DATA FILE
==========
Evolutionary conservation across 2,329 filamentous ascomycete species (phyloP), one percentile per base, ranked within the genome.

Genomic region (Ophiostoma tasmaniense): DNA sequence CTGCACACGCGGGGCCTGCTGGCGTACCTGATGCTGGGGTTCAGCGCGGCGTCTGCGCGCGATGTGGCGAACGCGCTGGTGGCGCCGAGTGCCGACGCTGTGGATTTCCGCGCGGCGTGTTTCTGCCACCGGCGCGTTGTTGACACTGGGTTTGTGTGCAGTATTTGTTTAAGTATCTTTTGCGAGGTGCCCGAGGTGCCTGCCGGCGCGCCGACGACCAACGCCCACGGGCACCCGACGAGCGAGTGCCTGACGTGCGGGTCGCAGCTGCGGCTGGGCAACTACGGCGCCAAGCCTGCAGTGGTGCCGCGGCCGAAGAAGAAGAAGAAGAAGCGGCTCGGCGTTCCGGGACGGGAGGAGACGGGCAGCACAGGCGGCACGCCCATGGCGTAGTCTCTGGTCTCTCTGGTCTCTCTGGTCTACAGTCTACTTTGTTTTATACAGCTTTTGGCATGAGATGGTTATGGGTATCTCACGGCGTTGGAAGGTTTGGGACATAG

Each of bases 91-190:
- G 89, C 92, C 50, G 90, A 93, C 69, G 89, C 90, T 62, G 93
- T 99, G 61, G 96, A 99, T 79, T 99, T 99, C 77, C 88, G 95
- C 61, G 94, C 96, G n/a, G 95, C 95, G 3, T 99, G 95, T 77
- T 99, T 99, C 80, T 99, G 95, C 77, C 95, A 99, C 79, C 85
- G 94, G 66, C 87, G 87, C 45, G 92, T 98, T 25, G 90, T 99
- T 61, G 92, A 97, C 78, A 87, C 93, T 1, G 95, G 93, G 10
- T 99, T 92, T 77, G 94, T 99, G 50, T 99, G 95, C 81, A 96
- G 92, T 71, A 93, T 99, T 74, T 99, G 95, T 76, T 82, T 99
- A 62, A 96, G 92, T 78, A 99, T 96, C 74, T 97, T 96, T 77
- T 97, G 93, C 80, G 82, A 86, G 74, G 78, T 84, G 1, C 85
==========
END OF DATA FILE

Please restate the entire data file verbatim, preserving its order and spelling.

Evolutionary conservation across 2,329 filamentous ascomycete species (phyloP), one percentile per base, ranked within the genome.

Genomic region (Ophiostoma tasmaniense): DNA sequence CTGCACACGCGGGGCCTGCTGGCGTACCTGATGCTGGGGTTCAGCGCGGCGTCTGCGCGCGATGTGGCGAACGCGCTGGTGGCGCCGAGTGCCGACGCTGTGGATTTCCGCGCGGCGTGTTTCTGCCACCGGCGCGTTGTTGACACTGGGTTTGTGTGCAGTATTTGTTTAAGTATCTTTTGCGAGGTGCCCGAGGTGCCTGCCGGCGCGCCGACGACCAACGCCCACGGGCACCCGACGAGCGAGTGCCTGACGTGCGGGTCGCAGCTGCGGCTGGGCAACTACGGCGCCAAGCCTGCAGTGGTGCCGCGGCCGAAGAAGAAGAAGAAGAAGCGGCTCGGCGTTCCGGGACGGGAGGAGACGGGCAGCACAGGCGGCACGCCCATGGCGTAGTCTCTGGTCTCTCTGGTCTCTCTGGTCTACAGTCTACTTTGTTTTATACAGCTTTTGGCATGAGATGGTTATGGGTATCTCACGGCGTTGGAAGGTTTGGGACATAG

Each of bases 91-190:
- G 89, C 92, C 50, G 90, A 93, C 69, G 89, C 90, T 62, G 93
- T 99, G 61, G 96, A 99, T 79, T 99, T 99, C 77, C 88, G 95
- C 61, G 94, C 96, G n/a, G 95, C 95, G 3, T 99, G 95, T 77
- T 99, T 99, C 80, T 99, G 95, C 77, C 95, A 99, C 79, C 85
- G 94, G 66, C 87, G 87, C 45, G 92, T 98, T 25, G 90, T 99
- T 61, G 92, A 97, C 78, A 87, C 93, T 1, G 95, G 93, G 10
- T 99, T 92, T 77, G 94, T 99, G 50, T 99, G 95, C 81, A 96
- G 92, T 71, A 93, T 99, T 74, T 99, G 95, T 76, T 82, T 99
- A 62, A 96, G 92, T 78, A 99, T 96, C 74, T 97, T 96, T 77
- T 97, G 93, C 80, G 82, A 86, G 74, G 78, T 84, G 1, C 85